Skip to Main Content
Due to a lapse in federal funding, this USDA website will not be actively updated. Once funding has been reestablished, online operations will continue.
Seedling quality tests: plant moisture stressAuthor(s): Gary Ritchie; Thomas D. Landis
Source: In: Dumroese, R. Kasten; Landis, Tom D.; Watson, Rae. Forest Nursery Notes. R6-CP-TP-06-2005. Portland, OR: USDa Forest Service, Pacific Northwest Region, State and Private Forestry, Cooperative Programs: 6-12
Publication Series: Miscellaneous Publication
PDF: View PDF (529 KB)
DescriptionThis is the fifth installment in our review of seedling quality tests. Here we focus on what is commonly known as "plant moisture stress" or PMS. Although PMS is not routinely used for seedling quality testing per se, it is nevertheless the most common physiological measurement made on reforestation stock. This is because the measurement itself is simple and robust, and the equipment needed-to perform it is reasonably priced and readily available. However, while measurements of PMS are easily made; their interpretation is not always straightforward. In this article we will discuss the meaning and definition of PMS, how it is measured, how the measurements are interpreted and what, if any, value they have as indicators of "seedling quality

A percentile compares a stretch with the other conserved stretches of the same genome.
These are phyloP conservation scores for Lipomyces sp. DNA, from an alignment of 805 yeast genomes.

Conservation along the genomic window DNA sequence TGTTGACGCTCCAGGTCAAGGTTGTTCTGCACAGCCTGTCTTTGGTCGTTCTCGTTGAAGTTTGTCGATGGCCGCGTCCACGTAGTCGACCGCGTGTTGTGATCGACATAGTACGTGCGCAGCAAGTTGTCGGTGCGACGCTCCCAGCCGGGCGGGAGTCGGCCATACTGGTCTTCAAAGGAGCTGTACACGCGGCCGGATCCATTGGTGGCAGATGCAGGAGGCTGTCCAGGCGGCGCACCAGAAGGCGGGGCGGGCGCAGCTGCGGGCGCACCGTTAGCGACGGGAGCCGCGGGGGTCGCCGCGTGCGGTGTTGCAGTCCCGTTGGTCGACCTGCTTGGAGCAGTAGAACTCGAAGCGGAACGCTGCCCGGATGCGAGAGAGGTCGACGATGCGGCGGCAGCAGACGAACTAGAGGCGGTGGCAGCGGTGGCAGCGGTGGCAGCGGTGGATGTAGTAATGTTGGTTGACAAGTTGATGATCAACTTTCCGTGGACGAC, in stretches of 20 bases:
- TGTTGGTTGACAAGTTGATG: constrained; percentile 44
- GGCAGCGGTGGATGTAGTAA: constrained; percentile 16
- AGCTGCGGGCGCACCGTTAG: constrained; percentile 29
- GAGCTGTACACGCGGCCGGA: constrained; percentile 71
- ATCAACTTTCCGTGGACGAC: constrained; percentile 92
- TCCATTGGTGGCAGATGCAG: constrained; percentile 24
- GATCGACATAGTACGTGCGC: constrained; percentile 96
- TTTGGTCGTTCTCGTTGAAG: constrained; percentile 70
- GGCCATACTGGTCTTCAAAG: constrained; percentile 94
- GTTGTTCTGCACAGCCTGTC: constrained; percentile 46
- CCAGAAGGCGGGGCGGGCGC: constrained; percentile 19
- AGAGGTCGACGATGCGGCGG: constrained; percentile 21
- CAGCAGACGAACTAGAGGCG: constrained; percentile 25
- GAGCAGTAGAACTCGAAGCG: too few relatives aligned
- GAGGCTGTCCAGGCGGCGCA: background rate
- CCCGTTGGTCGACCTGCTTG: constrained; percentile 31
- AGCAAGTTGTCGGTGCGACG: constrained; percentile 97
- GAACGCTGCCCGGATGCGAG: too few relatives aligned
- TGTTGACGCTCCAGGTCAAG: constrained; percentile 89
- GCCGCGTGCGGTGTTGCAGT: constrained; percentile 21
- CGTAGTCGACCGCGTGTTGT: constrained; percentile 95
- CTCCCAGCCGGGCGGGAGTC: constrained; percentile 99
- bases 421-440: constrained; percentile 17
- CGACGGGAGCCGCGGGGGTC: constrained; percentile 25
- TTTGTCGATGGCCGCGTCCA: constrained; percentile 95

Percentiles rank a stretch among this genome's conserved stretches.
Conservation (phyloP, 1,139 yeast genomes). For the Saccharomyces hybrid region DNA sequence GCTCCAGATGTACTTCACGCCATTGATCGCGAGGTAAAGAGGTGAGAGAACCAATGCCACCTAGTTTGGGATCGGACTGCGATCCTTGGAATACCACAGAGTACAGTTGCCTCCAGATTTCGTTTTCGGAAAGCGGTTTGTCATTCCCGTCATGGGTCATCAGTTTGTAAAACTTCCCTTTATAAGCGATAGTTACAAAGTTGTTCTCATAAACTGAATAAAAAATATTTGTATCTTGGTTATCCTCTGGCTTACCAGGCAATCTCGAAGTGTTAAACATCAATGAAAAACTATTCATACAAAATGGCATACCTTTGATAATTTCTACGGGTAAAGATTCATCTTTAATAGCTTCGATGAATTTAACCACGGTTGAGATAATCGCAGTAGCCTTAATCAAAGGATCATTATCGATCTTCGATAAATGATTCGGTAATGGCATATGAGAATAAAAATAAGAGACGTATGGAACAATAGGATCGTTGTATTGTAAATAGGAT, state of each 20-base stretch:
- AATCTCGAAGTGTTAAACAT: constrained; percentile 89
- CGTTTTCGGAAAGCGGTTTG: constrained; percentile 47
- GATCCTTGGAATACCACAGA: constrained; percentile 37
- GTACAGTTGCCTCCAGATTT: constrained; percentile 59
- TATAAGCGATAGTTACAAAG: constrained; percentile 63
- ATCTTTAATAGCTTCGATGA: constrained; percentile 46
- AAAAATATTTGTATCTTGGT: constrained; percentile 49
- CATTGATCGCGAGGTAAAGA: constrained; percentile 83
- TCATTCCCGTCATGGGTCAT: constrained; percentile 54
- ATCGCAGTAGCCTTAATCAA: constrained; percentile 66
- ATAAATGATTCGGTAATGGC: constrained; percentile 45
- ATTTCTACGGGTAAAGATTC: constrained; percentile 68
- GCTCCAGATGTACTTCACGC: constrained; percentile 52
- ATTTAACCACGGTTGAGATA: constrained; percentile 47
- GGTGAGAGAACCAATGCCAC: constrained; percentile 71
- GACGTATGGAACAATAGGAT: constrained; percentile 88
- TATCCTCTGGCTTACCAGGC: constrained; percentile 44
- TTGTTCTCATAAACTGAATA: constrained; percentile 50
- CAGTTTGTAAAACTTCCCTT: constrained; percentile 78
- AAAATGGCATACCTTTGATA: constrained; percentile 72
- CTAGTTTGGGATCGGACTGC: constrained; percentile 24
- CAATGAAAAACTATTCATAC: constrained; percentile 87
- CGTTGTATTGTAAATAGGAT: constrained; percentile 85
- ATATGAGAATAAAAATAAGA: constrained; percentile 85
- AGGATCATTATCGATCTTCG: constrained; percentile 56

- You may send email to firstname.lastname@example.org to request a hard copy of this publication.
- (Please specify exactly which publication you are requesting and your mailing address.)
- We recommend that you also print this page and attach it to the printout of the article, to retain the full citation information.
- This article was written and prepared by U.S. Government employees on official time, and is therefore in the public domain.
CitationRitchie, Gary; Landis, Thomas D. 2005. Seedling quality tests: plant moisture stress. In: Dumroese, R. Kasten; Landis, Tom D.; Watson, Rae. Forest Nursery Notes. R6-CP-TP-06-2005. Portland, OR: USDa Forest Service, Pacific Northwest Region, State and Private Forestry, Cooperative Programs: 6-12
- Using X-Ray Image Analysis to Assess the Viability of Northern Red Oak Acorns: Implications for Seed Handlers
- Seedling quality tests: chlorophyll fluoresence
- Texas lignite and the visual resource: an objective approach to visual resource evaluation and management
XML: View XML